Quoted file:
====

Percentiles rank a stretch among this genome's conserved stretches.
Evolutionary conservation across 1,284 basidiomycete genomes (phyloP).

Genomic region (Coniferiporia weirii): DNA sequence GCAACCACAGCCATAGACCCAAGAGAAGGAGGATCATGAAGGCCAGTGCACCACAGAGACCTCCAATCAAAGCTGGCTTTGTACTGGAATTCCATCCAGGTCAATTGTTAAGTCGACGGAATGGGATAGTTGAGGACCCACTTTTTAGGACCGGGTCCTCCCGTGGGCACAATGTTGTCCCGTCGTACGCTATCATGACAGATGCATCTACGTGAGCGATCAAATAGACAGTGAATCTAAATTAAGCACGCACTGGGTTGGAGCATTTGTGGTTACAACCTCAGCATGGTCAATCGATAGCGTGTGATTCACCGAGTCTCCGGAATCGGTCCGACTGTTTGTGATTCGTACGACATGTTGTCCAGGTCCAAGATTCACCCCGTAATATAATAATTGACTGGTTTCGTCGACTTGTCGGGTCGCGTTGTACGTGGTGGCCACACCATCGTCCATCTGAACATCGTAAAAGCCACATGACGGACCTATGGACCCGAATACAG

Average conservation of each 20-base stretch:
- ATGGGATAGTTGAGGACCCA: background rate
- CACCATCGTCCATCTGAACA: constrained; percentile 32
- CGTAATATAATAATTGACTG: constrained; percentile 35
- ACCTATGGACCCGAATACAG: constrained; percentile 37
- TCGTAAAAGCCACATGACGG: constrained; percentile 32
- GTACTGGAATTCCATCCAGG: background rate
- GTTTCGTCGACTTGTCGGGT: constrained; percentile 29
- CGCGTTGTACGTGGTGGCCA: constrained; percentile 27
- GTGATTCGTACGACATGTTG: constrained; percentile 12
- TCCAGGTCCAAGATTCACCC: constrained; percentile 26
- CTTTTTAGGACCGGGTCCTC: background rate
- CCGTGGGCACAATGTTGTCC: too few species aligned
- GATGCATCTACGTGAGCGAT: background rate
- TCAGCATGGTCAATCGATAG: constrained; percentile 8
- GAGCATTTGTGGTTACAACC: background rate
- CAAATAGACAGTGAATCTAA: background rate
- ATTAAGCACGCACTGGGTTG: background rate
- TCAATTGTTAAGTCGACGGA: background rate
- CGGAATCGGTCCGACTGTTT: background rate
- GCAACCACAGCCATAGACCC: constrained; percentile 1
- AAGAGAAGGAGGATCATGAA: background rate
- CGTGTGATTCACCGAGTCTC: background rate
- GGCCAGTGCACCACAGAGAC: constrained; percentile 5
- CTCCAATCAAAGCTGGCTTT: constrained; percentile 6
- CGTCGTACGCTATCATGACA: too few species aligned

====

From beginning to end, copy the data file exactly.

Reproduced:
Percentiles rank a stretch among this genome's conserved stretches.
Evolutionary conservation across 1,284 basidiomycete genomes (phyloP).

Genomic region (Coniferiporia weirii): DNA sequence GCAACCACAGCCATAGACCCAAGAGAAGGAGGATCATGAAGGCCAGTGCACCACAGAGACCTCCAATCAAAGCTGGCTTTGTACTGGAATTCCATCCAGGTCAATTGTTAAGTCGACGGAATGGGATAGTTGAGGACCCACTTTTTAGGACCGGGTCCTCCCGTGGGCACAATGTTGTCCCGTCGTACGCTATCATGACAGATGCATCTACGTGAGCGATCAAATAGACAGTGAATCTAAATTAAGCACGCACTGGGTTGGAGCATTTGTGGTTACAACCTCAGCATGGTCAATCGATAGCGTGTGATTCACCGAGTCTCCGGAATCGGTCCGACTGTTTGTGATTCGTACGACATGTTGTCCAGGTCCAAGATTCACCCCGTAATATAATAATTGACTGGTTTCGTCGACTTGTCGGGTCGCGTTGTACGTGGTGGCCACACCATCGTCCATCTGAACATCGTAAAAGCCACATGACGGACCTATGGACCCGAATACAG

Average conservation of each 20-base stretch:
- ATGGGATAGTTGAGGACCCA: background rate
- CACCATCGTCCATCTGAACA: constrained; percentile 32
- CGTAATATAATAATTGACTG: constrained; percentile 35
- ACCTATGGACCCGAATACAG: constrained; percentile 37
- TCGTAAAAGCCACATGACGG: constrained; percentile 32
- GTACTGGAATTCCATCCAGG: background rate
- GTTTCGTCGACTTGTCGGGT: constrained; percentile 29
- CGCGTTGTACGTGGTGGCCA: constrained; percentile 27
- GTGATTCGTACGACATGTTG: constrained; percentile 12
- TCCAGGTCCAAGATTCACCC: constrained; percentile 26
- CTTTTTAGGACCGGGTCCTC: background rate
- CCGTGGGCACAATGTTGTCC: too few species aligned
- GATGCATCTACGTGAGCGAT: background rate
- TCAGCATGGTCAATCGATAG: constrained; percentile 8
- GAGCATTTGTGGTTACAACC: background rate
- CAAATAGACAGTGAATCTAA: background rate
- ATTAAGCACGCACTGGGTTG: background rate
- TCAATTGTTAAGTCGACGGA: background rate
- CGGAATCGGTCCGACTGTTT: background rate
- GCAACCACAGCCATAGACCC: constrained; percentile 1
- AAGAGAAGGAGGATCATGAA: background rate
- CGTGTGATTCACCGAGTCTC: background rate
- GGCCAGTGCACCACAGAGAC: constrained; percentile 5
- CTCCAATCAAAGCTGGCTTT: constrained; percentile 6
- CGTCGTACGCTATCATGACA: too few species aligned